"Size" of a DNA molecule?


by Gerinski
Tags: molecule, size
Gerinski
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#1
Dec6-07, 04:48 PM
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Sorry for such a beginner's question in an advanced profile forum:
In basic school we were taught that a molecule of a substance is "the smallest structure which still retains all the properties of that substance. If you divide it any further, (at least some of) its properties are gone".

Based on this very simplistic interpretation, is it possible (or meaningful) to define "the minimum size of a DNA molecule"?

My guess is "no", and if that's right, where is the point where the above simplistic definition of "a molecule" breaks down?, and what should be the proper definition of "a molecule" for complex substances with very variable sizes such as DNA?

Thanks!
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chroot
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#2
Dec6-07, 06:01 PM
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Well, DNA is composed of base pairs, so the smallest molecule that could reasonably be called "DNA" would be a single base pair.

- Warren
Invictious
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#3
Dec7-07, 02:29 AM
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Not exactly related, by fascinating to read:
http://hypertextbook.com/facts/1998/StevenChen.shtml

The thing about DNA is, just changing around one of the base pairs will change the properties (I surely don't want to have a genetic error and have 2.5 eyes!). It is veyr hard to define, as it IS a large molecule.

jim mcnamara
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Dec7-07, 05:23 AM
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"Size" of a DNA molecule?


Anyway, proteins and nucleic acids are in fact completely different molecules when one component in the chain of amino acids or bases changes. I don't see that as violating the definition of a molecule. Also you may not have learned this yet, but some organic molecules molecules have stereo-isomers. Example: L-glucose and R-glucose are different molecules but have the same number and order of component atoms. They are assembled 3-dimensionally either as left or right handed.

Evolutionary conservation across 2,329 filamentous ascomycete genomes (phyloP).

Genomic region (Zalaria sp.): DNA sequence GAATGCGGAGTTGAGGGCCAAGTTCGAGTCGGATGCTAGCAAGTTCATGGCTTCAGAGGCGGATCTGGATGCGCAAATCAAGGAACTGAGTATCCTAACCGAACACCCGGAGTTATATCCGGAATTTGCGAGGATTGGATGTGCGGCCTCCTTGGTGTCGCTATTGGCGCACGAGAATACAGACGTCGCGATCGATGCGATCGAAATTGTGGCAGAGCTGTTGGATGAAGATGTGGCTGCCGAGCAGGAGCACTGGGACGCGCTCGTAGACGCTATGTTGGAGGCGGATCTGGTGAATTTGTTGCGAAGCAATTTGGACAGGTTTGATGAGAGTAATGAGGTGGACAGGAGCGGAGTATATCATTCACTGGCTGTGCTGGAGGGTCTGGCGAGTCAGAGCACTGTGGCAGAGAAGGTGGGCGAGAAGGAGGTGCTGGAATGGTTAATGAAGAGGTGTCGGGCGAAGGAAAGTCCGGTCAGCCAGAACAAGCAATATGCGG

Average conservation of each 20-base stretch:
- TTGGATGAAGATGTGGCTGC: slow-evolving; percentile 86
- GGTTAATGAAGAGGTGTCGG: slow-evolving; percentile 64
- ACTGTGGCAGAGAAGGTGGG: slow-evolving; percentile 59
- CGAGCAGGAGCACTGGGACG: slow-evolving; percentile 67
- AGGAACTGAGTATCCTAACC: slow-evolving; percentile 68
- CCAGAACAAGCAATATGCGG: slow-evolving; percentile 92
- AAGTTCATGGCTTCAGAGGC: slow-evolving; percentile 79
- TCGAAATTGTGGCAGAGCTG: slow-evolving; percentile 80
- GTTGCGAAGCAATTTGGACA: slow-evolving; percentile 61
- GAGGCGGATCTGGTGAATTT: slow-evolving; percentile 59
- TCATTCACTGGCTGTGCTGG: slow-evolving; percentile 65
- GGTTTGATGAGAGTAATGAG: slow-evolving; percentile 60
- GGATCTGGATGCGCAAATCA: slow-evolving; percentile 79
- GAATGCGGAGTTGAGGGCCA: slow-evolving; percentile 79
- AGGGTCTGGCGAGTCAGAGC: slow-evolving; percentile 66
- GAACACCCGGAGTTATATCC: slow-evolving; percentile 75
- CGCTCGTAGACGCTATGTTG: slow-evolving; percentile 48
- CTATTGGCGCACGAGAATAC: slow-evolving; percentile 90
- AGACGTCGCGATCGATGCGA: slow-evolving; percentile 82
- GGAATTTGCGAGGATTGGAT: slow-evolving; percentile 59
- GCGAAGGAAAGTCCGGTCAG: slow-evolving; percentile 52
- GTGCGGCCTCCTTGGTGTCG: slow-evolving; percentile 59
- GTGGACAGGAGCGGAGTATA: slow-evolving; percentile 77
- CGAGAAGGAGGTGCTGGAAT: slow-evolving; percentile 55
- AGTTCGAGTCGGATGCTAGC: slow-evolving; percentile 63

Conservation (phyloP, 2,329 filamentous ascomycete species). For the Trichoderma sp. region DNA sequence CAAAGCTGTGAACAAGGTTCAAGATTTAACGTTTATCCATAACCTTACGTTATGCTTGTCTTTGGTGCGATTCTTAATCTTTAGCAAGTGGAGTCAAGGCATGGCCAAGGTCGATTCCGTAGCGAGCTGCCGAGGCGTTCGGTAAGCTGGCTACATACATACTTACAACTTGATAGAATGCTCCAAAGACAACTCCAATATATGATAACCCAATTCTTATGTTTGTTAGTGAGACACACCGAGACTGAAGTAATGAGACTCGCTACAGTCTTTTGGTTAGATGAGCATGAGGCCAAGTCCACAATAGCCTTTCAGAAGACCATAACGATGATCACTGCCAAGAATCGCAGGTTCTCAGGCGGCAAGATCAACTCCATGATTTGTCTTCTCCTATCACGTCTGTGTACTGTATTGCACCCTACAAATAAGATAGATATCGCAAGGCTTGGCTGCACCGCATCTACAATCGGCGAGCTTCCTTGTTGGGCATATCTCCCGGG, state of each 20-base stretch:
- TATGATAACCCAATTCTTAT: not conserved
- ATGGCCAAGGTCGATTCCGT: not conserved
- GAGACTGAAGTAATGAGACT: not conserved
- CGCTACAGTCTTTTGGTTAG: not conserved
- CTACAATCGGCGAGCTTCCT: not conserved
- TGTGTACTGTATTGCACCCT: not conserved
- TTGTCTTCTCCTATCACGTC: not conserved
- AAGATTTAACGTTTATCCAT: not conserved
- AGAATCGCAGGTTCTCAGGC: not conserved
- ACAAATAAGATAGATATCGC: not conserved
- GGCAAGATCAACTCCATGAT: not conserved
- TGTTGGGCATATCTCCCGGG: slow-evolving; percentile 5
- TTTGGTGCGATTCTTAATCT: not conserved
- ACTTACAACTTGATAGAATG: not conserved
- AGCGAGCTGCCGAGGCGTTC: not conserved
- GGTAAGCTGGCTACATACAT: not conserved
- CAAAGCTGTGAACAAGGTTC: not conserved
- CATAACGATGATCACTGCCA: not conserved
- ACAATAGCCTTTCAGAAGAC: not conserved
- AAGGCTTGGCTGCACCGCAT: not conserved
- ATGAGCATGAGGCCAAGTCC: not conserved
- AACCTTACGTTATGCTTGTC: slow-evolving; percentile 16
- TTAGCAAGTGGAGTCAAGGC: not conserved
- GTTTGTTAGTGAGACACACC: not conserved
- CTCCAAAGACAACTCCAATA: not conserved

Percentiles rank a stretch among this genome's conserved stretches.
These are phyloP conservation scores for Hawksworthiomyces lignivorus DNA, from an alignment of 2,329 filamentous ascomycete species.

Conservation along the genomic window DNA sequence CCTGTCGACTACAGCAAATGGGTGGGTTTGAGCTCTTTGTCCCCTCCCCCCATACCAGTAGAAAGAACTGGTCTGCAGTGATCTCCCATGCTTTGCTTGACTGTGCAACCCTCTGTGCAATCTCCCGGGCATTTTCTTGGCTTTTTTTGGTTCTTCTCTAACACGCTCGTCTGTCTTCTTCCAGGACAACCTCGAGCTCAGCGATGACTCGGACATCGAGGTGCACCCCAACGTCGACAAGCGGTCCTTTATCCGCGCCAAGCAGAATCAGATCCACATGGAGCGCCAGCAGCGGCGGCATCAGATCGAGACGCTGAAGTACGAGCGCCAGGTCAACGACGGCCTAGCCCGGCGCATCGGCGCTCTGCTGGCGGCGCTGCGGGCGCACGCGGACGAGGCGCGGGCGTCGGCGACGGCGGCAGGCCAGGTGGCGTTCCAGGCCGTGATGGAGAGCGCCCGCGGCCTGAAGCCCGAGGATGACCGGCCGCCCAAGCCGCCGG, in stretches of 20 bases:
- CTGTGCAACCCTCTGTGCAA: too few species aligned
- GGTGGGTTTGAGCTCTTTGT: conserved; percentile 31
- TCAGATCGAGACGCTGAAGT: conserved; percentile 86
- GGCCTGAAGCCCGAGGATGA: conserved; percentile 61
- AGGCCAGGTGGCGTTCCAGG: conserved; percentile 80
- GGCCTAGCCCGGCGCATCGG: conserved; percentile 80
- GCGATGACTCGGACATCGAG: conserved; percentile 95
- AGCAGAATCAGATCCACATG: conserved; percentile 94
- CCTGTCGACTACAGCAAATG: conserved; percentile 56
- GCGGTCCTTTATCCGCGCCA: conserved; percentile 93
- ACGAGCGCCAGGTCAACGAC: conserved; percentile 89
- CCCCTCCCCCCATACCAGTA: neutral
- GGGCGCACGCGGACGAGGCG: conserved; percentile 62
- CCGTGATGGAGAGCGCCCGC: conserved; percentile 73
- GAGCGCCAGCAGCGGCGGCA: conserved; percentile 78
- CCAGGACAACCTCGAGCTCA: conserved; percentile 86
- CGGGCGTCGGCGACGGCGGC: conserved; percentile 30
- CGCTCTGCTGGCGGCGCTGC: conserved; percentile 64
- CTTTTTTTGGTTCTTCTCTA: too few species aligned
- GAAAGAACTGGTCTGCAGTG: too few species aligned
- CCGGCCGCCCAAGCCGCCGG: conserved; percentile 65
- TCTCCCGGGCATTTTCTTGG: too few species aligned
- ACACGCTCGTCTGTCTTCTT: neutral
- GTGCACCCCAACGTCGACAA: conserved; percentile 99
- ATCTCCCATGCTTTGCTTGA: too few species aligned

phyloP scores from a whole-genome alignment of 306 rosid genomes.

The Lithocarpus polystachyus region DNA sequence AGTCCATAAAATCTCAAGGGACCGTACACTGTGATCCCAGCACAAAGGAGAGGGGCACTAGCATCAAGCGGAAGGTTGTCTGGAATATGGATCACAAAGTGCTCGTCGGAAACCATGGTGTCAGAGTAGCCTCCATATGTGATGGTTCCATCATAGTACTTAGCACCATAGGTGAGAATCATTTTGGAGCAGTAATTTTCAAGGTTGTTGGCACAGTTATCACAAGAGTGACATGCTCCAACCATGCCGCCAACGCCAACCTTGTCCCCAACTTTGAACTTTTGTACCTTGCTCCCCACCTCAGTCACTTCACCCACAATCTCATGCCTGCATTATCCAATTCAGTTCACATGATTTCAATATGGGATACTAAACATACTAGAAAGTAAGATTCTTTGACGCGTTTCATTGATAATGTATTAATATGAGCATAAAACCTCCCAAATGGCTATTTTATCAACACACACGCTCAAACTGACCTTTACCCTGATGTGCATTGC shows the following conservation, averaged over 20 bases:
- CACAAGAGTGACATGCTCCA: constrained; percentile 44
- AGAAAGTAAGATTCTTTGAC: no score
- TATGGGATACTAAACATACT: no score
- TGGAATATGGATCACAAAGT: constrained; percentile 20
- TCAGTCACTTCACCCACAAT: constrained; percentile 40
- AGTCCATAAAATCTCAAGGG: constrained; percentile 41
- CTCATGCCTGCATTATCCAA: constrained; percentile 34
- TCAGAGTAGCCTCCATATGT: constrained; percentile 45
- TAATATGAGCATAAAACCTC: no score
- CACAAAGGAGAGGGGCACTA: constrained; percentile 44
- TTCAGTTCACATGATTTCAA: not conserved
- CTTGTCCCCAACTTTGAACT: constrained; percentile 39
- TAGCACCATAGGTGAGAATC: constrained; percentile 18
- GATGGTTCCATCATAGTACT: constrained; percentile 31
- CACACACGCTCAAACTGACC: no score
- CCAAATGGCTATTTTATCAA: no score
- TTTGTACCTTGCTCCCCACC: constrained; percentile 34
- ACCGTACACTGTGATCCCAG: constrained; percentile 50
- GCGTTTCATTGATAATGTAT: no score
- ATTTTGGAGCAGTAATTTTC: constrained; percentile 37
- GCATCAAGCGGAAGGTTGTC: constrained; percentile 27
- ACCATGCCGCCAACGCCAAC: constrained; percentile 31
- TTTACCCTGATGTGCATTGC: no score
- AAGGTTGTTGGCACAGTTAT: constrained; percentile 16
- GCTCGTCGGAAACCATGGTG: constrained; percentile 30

Chilodonella
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#5
Dec7-07, 10:17 AM
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As they have said, DNA is made of pairs of nucleotide bases. Each nucleotide is composed of a deoxyribose sugar, a nitrogenous base, and a single phosphate. They differ by having one of 4 different nitrogenous bases, adenine, guanine, cytosine, or thymine.

If by asking what is the smallest "molecule", do you mean what is the shortest strand that still can code for something?
Moonbear
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Dec7-07, 02:43 PM
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I think the confusion may be the somewhat "sloppy" use of the word molecule in biology compared with the way it is defined within your chemistry texts. Often in biology, we are referring to a class of molecules, not a specific one. All molecules with certain common structures are contained within the class.

If it's the other possibility that Chilodonella raised, then you require at least 3 base pairs to encode an amino acid, but actually need more than that in order to have an appropriate start site for transcription to RNA/translation to amino acids/peptides/proteins, so there would be a lower limit to be functional, if function is important in your definition.


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